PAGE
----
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Ted Riccardi is a professor emeritus in the Department of Middle East and Asian Languages and Cultures at Columbia University. He has served as the counselor of cultural affairs at the United States embassy in New Delhi and is the author of The Oriental Casebook of Sherlock Holmes. Ted and his wife divide their time between New York City, New Mexico, and Nepal.
A Baker Street dozen of "new" cases featuring the imperishable sleuth.
Dr. Watson'scrisp introduction sets the stage by explaining an unexpected inheritance that enabled the pair to travel to the continent, where most of the adventures take place. The opening story, "An Affair in Ravello," though set in Italy, centers on a pair of British matrons, features a Middle Eastern suspect, and ends with a smattering of German. "The Death of Mycroft Holmes" shows the sleuthing duo traveling back and forth from Austria to England in the wake of the death of Holmes' brother, an invaluable employee of The Foreign Office. The novella-length "A Death in Venice," an eerie tale of poisoning and obsession, features Franz Liszt and Richard Wagner. Another long story, "The Case of the Vermilion Face," begins in Holmes' comfy Baker Street digs, but takes the duo to Rome and features an interview with the Pope. "The Case of the Missing Lodger" and "The Case of the Plangent Colonel," set in London and Rome, respectively, are more traditionally tidy Holmes whodunits, though the latter includes a letter to Holmes by Charles Darwin. The collection closes with the more introspective "The Mountain of Fear," in which Holmes uncharacteristically shares secrets from his past as a means to solving a baffling mystery in the present.
Riccardi(The Oriental Casebook of Sherlock Holmes, 2003) brings variety and clever roman à clef strokes to this volume while maintaining the core charm and panache of the Holmes oeuvre.
Posted July 6, 2011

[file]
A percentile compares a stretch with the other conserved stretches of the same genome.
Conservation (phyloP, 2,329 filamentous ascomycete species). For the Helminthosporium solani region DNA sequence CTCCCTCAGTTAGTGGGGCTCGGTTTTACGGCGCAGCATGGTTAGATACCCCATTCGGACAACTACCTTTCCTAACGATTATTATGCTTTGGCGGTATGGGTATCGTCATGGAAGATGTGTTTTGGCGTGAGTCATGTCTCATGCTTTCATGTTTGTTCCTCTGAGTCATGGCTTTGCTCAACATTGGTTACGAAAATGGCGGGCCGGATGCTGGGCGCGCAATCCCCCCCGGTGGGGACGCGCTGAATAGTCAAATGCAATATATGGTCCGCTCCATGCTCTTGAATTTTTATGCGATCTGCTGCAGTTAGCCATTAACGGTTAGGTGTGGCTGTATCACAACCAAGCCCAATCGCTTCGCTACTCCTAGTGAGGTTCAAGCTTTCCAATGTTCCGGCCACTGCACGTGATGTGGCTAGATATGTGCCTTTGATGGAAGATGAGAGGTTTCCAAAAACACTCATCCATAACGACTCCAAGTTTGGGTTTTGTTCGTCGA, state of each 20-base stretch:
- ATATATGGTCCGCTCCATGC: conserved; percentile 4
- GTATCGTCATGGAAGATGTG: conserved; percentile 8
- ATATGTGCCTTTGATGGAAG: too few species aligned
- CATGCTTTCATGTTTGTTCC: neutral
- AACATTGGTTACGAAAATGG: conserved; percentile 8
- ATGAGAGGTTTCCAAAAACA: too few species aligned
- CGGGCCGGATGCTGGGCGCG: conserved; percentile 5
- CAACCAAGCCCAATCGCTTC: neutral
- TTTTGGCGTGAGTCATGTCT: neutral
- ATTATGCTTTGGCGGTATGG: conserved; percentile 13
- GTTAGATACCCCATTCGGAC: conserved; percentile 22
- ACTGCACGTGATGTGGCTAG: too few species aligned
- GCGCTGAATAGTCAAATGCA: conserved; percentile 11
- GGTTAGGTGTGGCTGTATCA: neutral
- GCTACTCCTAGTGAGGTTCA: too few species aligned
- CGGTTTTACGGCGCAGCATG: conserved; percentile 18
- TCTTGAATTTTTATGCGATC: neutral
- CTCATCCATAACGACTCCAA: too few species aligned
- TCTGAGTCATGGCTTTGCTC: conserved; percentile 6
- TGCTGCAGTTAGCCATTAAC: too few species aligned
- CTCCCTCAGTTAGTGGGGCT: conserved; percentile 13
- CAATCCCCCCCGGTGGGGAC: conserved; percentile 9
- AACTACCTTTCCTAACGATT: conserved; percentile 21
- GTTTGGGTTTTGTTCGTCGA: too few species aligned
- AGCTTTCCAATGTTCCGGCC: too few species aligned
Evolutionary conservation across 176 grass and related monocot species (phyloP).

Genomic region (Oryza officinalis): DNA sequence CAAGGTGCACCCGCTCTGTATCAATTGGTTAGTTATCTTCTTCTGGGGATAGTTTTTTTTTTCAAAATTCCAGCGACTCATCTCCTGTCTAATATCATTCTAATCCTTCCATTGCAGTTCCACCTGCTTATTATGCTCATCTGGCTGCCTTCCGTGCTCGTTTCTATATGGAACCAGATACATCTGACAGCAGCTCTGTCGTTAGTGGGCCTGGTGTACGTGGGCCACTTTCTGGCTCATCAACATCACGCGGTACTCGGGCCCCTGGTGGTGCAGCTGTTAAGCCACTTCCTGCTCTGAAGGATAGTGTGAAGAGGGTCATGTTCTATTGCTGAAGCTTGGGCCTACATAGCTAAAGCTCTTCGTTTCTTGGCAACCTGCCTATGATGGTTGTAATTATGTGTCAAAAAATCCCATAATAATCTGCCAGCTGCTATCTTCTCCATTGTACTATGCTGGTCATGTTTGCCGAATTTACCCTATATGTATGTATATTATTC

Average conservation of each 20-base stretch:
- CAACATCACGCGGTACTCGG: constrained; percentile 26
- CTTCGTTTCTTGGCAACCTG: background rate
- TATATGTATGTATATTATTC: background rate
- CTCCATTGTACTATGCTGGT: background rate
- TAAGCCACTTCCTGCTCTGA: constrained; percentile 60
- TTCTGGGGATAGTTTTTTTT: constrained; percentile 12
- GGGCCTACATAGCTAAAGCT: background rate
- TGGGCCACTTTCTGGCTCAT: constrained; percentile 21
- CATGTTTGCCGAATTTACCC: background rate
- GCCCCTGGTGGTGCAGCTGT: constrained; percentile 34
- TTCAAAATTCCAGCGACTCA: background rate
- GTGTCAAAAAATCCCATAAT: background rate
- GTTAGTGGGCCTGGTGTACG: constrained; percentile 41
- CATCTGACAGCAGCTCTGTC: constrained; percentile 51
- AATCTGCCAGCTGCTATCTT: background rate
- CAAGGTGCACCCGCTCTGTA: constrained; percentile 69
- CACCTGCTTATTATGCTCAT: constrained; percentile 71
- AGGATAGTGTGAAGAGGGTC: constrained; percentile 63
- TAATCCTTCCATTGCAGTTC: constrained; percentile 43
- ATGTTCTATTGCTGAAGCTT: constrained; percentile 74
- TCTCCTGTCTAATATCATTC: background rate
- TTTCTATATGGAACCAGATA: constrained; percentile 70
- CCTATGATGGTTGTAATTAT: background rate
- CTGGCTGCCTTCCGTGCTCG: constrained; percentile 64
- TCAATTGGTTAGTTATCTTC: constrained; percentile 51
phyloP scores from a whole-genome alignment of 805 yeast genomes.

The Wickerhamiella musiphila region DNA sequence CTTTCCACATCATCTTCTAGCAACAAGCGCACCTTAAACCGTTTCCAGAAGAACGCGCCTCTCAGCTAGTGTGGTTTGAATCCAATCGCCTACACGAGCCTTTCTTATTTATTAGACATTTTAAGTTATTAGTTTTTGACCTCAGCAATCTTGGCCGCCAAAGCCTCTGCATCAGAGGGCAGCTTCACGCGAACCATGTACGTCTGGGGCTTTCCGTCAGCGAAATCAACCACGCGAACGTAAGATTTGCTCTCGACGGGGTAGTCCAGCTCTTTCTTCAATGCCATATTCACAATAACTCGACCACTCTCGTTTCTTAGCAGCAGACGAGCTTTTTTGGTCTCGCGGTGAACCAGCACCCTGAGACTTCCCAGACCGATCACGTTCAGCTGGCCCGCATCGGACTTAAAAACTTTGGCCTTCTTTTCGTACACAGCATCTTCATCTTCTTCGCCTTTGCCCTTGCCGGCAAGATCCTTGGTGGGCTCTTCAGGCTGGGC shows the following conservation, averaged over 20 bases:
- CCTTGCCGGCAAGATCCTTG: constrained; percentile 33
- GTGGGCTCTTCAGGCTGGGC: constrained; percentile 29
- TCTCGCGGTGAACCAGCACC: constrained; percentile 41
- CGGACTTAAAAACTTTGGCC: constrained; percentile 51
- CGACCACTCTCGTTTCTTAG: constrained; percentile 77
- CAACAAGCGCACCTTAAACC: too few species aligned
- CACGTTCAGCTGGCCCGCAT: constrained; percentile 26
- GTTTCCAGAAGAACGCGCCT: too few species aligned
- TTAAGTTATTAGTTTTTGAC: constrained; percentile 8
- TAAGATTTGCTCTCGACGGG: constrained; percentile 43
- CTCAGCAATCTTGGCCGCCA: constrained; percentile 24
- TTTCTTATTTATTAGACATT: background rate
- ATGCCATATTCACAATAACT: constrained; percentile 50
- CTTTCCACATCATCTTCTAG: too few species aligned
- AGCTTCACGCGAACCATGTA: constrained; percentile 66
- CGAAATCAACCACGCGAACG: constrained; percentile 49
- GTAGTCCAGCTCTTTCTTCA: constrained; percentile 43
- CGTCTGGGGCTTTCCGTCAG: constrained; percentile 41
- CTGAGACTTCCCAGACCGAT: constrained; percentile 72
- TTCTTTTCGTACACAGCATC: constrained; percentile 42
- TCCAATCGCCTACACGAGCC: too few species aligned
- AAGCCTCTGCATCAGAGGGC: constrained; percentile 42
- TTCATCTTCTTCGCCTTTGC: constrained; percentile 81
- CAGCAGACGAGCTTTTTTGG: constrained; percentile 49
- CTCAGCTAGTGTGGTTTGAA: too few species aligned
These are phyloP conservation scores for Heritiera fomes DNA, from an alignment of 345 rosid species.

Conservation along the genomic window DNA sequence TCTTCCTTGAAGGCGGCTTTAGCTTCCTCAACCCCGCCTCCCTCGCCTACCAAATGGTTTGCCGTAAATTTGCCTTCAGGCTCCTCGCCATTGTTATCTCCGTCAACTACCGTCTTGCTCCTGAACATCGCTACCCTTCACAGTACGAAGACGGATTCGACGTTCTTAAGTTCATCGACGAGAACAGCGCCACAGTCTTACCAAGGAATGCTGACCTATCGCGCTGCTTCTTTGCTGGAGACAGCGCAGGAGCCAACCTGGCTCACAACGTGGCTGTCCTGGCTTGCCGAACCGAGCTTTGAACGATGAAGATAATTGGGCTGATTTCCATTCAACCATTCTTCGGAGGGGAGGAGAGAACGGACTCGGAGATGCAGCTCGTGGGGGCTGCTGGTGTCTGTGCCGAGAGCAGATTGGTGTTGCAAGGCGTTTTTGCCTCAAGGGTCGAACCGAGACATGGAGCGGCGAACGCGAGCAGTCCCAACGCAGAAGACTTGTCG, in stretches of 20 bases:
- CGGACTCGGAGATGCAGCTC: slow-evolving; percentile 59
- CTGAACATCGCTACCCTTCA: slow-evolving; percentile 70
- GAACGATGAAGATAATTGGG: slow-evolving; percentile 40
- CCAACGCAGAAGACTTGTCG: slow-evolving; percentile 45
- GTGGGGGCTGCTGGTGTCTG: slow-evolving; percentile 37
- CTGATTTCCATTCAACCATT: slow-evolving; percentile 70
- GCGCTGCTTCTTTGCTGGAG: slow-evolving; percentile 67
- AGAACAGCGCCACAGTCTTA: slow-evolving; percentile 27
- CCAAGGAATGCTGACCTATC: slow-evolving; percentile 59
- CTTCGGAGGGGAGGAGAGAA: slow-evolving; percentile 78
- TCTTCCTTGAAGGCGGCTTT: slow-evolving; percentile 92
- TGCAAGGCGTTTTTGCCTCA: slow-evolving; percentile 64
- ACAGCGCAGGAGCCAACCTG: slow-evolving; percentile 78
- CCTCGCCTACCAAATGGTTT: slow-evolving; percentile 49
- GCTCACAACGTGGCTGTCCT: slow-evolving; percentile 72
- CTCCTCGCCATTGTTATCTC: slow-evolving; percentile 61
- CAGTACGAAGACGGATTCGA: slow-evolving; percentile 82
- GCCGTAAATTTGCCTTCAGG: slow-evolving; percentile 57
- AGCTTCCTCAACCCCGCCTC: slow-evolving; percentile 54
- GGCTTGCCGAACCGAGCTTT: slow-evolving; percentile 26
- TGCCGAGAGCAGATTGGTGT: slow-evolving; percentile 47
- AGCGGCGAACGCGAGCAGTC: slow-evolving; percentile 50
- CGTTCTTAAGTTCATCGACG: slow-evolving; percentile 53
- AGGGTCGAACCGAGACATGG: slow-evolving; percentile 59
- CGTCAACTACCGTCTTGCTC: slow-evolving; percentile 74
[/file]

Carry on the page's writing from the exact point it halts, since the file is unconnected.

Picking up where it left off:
This is the second collection of Sherlockian tales by this author. I reviewed his earlier collection, "The Oriental Adventures of Sherlock Holmes" in 2003, when it was published. this group of stories, unfortunately, does not measure up to his earlier effort. The 'Oriental' tales were full of rich color and intriguing characters. The present tales are novellas and short stories that seem to consist more of nasty characters and problems in timing and nomenclature than of color and life. After a Preface that 'explains' the presence of Holmes and Watson in Italy, we are presented with "An Affair in Ravello," a novella about Sir Jaswant and Lady Singh and some odd events that take place at their villa near Naples. This story also introduces Lady Singh's sister, Lady Maxwell, who is supposed by the author to be engaged in a long-term relationship with Holmes. "A Case of Criminal Madness" is poorly resolved and features some 'criminal masterminds' being fiendish. "The Death of Mycroft Holmes" is a novella that contradicts events in "His Last Bow" and tangles the Holmes brothers in the mess in Sarajevo in August, 1914. "The Case of the Plangent Colonel" is an oddity. It introduces us to Holmes' interest in modern music and musical artists in Italy, but also to another criminal mastermind smuggler. "Porlock's Demise" brings a formal end to the Moriarty epic, sort of. It ends with more questions than answers and does not encourage any hopes for resolution. "A Death in Venice" is a novella about the death of Richard Wagner. It is full of musical geniuses and their relations and convolutions and it ends with his American biographer, Mary Burrell, thanking Holmes for the information that he put in her way. "The Case of the Two Bohèmes" s a novella that involves Holmes with the creators of "La Bohème" and in the complex lives of the musical colony in Italy, neither of which seem worth the trouble. "The Case of the Vermillion Face" is another novella that brings Holmes into the service of a dying Leo XIII when a papabilè (a likely candidate for the Papacy) Cardinal disappears. The investigation uncovers more than I really wanted to know about early 20th Century Vatican politics. "The Case of Isadora Persano" completely ignores the original citation in "The Problem of Thor Bridge" and tells an entirely different story in a dull fashion that involves Spiritualism and contradicts the Preface as well. "A Singular Event in Tranquebar" also tells a confused tale. Holmes deduces everything and explains it all in even more confusing fashion. "The Case of the Missing Lodger" introduces an old friend of Watson's who conveniently dies and presents a mystery to Holmes. The solution involves grave robbing and hidden treasure. "The Mountain of Fear" reintroduces the Singhs and adds a variety of frills and dressing. I lost track somewhere along the line and I suspect the author did so as well. This collection is a real disappointment. Borrow it from a library and buy it only if you like it. Perhaps you would like to buy my copy. Reviewed by: Philip K. Jones, July 2011Was this review helpful? Yes NoThank you for your feedback. Report this reviewThank you, this review has been flagged.